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Evidence of an Expert’s Personal Practices is now Admissible in Medical Malpractice Trials

By Jack H. FarnbauchJune 28, 2017

Evidence of an Expert’s Personal Practices is now Admissible in Medical Malpractice Trials

In a case of first impression, the Indiana Court of Appeals ruled a patient in a medical malpractice case should have been able to cross-examine the medical expert about his/her own personal medical practices to test whether the expert is “practicing what he/she is preaching” from the witness stand during medical medical malpractice trials. 

David Oaks filed a complaint for damages against Dr. Timothy Chamberlain for medical malpractice, alleging that Dr. Chamberlain failed to follow the standard of care. Oaks suffered a perforated colon which required surgery to repair the removal of his spleen and a long rehabilitation that included more operations. Oaks argued that the surgeon, Chamberlain should have ordered an x-ray after the surgery to remove his gallbladder which would have shown a problem in the colon.

At a five-day jury trial, both Oaks and Dr. Chamberlain produced expert medical testimony as to the standard of care for a patient in the same post-operative situation as Oaks.  Oaks made an offer of proof in which he elicited testimony from one of Dr. Chamberlain’s witnesses, Dr. Moore, that Dr. Moore’s treatment of a patient in the same situation as Oaks would have included ordering x-rays, even though Dr. Moore had testified that x-rays were not required by the standard of care.   The trial court excluded that testimony and the jury returned a verdict in Dr. Chamberlain’s favor.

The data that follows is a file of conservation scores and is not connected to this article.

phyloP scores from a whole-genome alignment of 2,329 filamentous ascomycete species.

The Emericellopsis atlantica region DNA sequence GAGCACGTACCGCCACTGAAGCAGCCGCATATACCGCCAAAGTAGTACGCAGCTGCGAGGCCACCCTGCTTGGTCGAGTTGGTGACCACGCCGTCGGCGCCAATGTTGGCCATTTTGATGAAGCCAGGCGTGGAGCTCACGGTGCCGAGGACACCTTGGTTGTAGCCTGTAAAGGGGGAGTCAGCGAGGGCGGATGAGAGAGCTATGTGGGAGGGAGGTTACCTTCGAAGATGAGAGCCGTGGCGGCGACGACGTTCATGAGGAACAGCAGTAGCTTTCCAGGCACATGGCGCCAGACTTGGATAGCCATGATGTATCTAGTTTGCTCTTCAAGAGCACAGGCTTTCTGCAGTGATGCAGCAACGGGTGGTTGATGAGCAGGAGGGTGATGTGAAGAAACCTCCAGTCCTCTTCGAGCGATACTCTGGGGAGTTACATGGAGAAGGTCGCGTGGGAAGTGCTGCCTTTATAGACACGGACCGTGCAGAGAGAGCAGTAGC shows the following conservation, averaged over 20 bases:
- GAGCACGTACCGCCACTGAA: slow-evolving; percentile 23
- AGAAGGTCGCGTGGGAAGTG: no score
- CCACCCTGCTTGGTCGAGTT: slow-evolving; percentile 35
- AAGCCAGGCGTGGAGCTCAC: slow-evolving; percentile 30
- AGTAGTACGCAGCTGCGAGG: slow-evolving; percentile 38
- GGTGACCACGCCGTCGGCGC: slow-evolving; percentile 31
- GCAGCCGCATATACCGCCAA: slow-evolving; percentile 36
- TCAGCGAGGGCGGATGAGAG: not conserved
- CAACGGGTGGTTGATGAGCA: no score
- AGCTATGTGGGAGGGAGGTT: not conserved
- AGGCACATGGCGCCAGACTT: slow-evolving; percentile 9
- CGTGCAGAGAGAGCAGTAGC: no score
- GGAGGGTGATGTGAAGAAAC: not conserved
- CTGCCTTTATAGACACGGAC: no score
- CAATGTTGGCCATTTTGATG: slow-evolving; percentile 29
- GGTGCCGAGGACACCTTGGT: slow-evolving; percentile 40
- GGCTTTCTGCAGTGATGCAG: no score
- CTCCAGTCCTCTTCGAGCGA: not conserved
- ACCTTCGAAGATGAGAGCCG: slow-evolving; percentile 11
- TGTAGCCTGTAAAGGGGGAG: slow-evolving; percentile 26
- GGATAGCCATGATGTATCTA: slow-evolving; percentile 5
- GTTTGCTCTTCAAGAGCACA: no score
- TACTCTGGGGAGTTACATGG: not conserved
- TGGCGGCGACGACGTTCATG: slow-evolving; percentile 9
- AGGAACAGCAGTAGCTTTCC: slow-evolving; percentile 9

Oaks appealed to the Indiana Court of Appeals and raised the question of whether cross-examination of an adversary medical expert on his or her personal practices can be used to impeach the expert’s credibility regarding his or her opinion on the standard of care. Because this was a case of first impression in Indiana, Oaks noted that a majority of other states to address this issue have held an expert can be impeached with his personal practices when they differ from the accepted practices known as “the standard of care.” 

The Court of Appeals reversed the trial court and remanded the case for a new trial. The Indiana Court of Appeals found Moore’s testimony was incomplete because he only stated he would have gotten an x-ray but did not give a reason why he would have done so. The appellate court also found that the jury is capable of understanding that the standard of care and a witness’s credibility regarding the standard of care are not one and the same. Finally, it ruled that the exclusion of Moore’s personal practices testimony had a probable impact on the jury’s verdict. At the trial, the jury found that Dr. Chamberlain did not breach the standard of care. 

This Court of Appeals decision is a very important decision for Indiana consumers who are the victim of medical malpractice. 

Read more here.